-By A. Joseph Layon, MD, FACP.
This article was written in response to Doctor Moeller’s Post: An Open Letter to Washington, D.C. From a Physician on the Front Lines
With interest, I read and re-read Matthew Moeller’s Open Letter. My son, a first year medical student at Drexel University in Philadelphia, commented that this missive was being discussed by his colleagues in a tone of moral righteousness. Interesting.
I know, I remember, what it was like to realize that the way to live an authentic life was to engage in providing health care for our people. I remember debt, struggle, and 120 work-weeks. All of this, I remember.
And I remember being a third year medical student at The University of California, Davis – Sacramento Medical Center. My professors, between patients on rounds, arguing how disastrous the health care system was becoming, how it was better in the “old days”, how they / we were suffering, how no one really understood what we had to go through. Well, you get the idea.
While I understand, empathize and remember much of what Doctor Moeller says in his piece, and while he is – in my view on the mark in much of what he writes – I think he misses several points that are worth comment:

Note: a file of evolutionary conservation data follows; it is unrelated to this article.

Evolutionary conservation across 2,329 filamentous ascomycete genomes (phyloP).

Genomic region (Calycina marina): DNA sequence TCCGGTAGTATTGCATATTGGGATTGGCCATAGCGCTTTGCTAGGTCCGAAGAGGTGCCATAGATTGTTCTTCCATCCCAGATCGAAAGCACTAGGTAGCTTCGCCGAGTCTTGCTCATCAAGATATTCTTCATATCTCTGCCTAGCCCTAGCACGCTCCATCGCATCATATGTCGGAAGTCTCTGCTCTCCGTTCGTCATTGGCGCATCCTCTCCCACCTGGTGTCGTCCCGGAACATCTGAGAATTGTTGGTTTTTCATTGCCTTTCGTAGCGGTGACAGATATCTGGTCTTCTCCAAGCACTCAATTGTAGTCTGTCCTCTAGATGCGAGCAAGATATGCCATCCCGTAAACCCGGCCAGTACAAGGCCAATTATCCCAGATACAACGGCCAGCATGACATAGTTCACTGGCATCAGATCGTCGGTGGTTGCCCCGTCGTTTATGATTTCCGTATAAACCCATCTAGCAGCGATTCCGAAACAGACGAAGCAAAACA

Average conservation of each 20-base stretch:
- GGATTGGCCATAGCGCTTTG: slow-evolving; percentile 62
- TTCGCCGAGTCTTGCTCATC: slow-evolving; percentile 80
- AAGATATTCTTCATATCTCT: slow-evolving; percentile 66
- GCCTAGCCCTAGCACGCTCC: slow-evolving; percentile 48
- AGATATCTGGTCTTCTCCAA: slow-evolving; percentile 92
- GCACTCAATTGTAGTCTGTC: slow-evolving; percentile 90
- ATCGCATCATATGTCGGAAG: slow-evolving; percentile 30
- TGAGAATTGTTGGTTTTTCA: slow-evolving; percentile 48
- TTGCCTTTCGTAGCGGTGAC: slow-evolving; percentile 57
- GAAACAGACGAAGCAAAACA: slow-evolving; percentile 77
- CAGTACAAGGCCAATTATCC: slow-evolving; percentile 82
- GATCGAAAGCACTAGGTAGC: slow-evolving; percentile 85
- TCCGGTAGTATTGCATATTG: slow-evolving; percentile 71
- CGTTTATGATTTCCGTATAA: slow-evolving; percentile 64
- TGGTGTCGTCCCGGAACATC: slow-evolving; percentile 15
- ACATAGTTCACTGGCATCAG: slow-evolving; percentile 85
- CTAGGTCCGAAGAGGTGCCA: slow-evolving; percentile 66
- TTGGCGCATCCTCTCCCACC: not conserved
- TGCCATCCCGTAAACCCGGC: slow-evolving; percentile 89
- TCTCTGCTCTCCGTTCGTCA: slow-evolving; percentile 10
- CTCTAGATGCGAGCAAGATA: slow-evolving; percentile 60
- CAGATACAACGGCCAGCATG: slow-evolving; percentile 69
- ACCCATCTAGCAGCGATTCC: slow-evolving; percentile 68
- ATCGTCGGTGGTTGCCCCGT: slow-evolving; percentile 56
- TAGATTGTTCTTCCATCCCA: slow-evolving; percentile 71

1. Medical School Debt: As a member of the Faculty Senate at the University of Florida I once got into a running argument related to the lack of breadth our undergraduates exhibited prior to their entry into professional school; lack of knowledge of history, language, and cultures other than their own. Medical training is expensive. In the not so distant past, a huge portion of this expense – certainly in the State of California where I was both an undergraduate and graduate student – was funded through tax revenue. This was done not to be nice to our medical students, but because education was considered a social investment. Proportionally, the monies in education have decreased (see Christopher Newfield, Unmaking the Public University – The Forty-Year Assault on the Middle Class, 2008, Harvard University Press), resulting in a grand portion of the debt saddling Doctor Moeller. Nowhere in Doctor Moeller’s missive do I find any comment upon this. The very policies that many in our profession cling to – physicians being, oddly to my mind given our work, frequently conservative and in the Republican or Libertarian camps – i.e., anti-taxation policies, put our medical students – and undergraduates, and graduates – at risk. These policies put our future at risk. Doctor Moeller rightly notes his difficulties; but Matt, what about the broader picture ? This isn’t just a medical student issue.